Thursday, March 31, 2022
Tuesday, March 29, 2022
a fat letter back full of their
Inspired by "The Letter, 1968" by Marie Howe, printed recently in the New Yorker. The italicized lines are hers.
Monday, March 28, 2022
all of your family is gone,
hauled away on the back of logging trucks,
to places far away.
We are saddened by your lonely stand.
We play you a bittersweet song
to let you know
the last one standing,
the missing what is gone,
the feel of phantom limbs,
the ghost tree spirits
on the land.
Sunday, March 27, 2022
Blog for peace in the Ukraine?
We are all visitors here.
where I am living.
- the tender-footed dance -
Saturday, March 26, 2022
It needs a gentler song.
It needs a cup of tea
and six or seven sweet words.
I need to put some hope
on my desk by the window,
turn its face towards the sun.
Wild Writing inspired by "A Good Story" and "The Last Thing" by Ada Limon. The italicized words are hers. For Carrie at The Sunday Muse.
Friday, March 25, 2022
Spring rain is playing timpani on salal
along the fence. It taps the skylight
with insistent fingers, looking for
a way in, as I listen to its ancient melody.
Across the street, the Japanese cherry and forsythia
have donned their frothy spring dresses.
Their time to shine goes by so fast,
like weeks, like years, like life,
here and gone before we tie up
all the ends. (Some ends don't ever
want to tie. We leave them lie.)
On Rhodo Hill, deep magenta and purple blooms
look like the ball gowns of antebellum debutantes
swishing downhill on their way to a soiree.
Spring rain, gentle, to nourish and not break
the buds so close to opening. Let my heart
stay tender, when the world lets me down
and everything feels wrong.
Let me listen to the rain's one note
and hear a beginner's song.
Inspired by "Rain, New Year's Eve" by Maggie Smith. The italicized lines are hers.
that does not include the words
war, chemical and biological weapons.
I need to un-hear the phrase:
nuclear war is a possibility.
to live together on this planet.
We know peace cannot be waged
by bombing towns and civilians
which has already seen
too much suffering.
New life is growing everywhere.
We fall in love with hope.
But the whole while,
we are grieving.
Thursday, March 24, 2022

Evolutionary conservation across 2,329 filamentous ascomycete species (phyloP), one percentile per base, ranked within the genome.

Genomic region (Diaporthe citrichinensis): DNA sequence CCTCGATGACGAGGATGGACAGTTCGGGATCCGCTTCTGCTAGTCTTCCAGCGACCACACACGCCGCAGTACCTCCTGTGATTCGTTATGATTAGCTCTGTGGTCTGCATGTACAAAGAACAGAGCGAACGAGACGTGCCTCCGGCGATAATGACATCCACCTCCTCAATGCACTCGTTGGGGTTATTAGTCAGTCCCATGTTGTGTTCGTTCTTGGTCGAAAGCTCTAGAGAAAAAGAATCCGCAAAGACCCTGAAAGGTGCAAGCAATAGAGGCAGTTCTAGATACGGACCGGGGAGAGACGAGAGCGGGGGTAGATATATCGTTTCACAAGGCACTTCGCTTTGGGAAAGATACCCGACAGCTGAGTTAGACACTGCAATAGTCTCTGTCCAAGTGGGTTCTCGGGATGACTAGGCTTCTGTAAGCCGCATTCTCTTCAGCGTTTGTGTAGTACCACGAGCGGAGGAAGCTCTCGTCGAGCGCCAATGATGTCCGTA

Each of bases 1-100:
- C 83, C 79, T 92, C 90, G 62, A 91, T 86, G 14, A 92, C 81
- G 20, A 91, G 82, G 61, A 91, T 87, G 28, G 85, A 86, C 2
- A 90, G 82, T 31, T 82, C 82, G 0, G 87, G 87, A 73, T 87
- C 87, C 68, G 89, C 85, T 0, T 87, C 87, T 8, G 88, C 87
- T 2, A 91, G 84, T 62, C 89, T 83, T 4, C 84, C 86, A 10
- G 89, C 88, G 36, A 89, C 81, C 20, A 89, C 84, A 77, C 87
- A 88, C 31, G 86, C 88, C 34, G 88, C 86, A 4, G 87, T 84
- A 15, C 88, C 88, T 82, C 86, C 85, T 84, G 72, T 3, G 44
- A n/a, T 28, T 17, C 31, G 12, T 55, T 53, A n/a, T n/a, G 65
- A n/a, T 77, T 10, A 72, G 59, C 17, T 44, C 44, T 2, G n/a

if everything is starting to feel like a long goodbye,
Wild Writing inspired by "If You Find Yourself" by Rudy Francisco. The italicized lines are his.
Wednesday, March 23, 2022
I'm looking for a new vocabulary, words
that newly express what my eyes are
now too old to see: this world so full
of pain, and wonder, of war, and the love
that sends humans into danger to rescue others.
I need a language that does not contain
words for nuclear war, or chemical or
biological weapons. Maybe what I am
seeking is another planet, or this one,
back one thousand years, when people
still knew how to live upon the land,
recognized that earth feeds us,
helps us breathe, that when we take,
we must put back.
My heart is full of paradox: the horror
of the nightly news, springtime with its
opening blossoms, a daughter's anger,
my own mortality, and a need to find
what hope and peace I can
while I'm still here. My heart
understands the mix.
Suddenly I'm noticing everything:
as if it is a film unfolding before me,
and I do not know the end, only
that it is drawing nearer, so I must
treasure every cloud and tree and bird,
every dog, every kind word, and
protect my tender, devastated heart
that shrivels under the pain
we humans inflict upon each other,
in all of our unknowing.
I need new words, to express
what my tired heart is now
too old to be feeling: this world,
so wrought with devastation,
this world, so wrought with joy.
Inspired by "For When People Ask" by Rosemerry Wahtola Trommer. The italicized lines are hers.
Monday, March 21, 2022
In deep woods, the trees await us.
"Announce your presence; they know
you are here," the young Tla-o-qui-aht woman
tells us. She says the lowly yellow skunk cabbage
once saved her people, in a time of famine.
"They offered themselves to us to eat,
so we would not starve," she said.
"We all spoke the same language, back then,
animals, trees and people. Even the slug
is an important part of the whole. We take care
to respect its territory."
Now, when I walk in the forest, I can feel
the trees listening; they bend towards me.
I tell them I am here without words,
for they can feel my peaceful energy.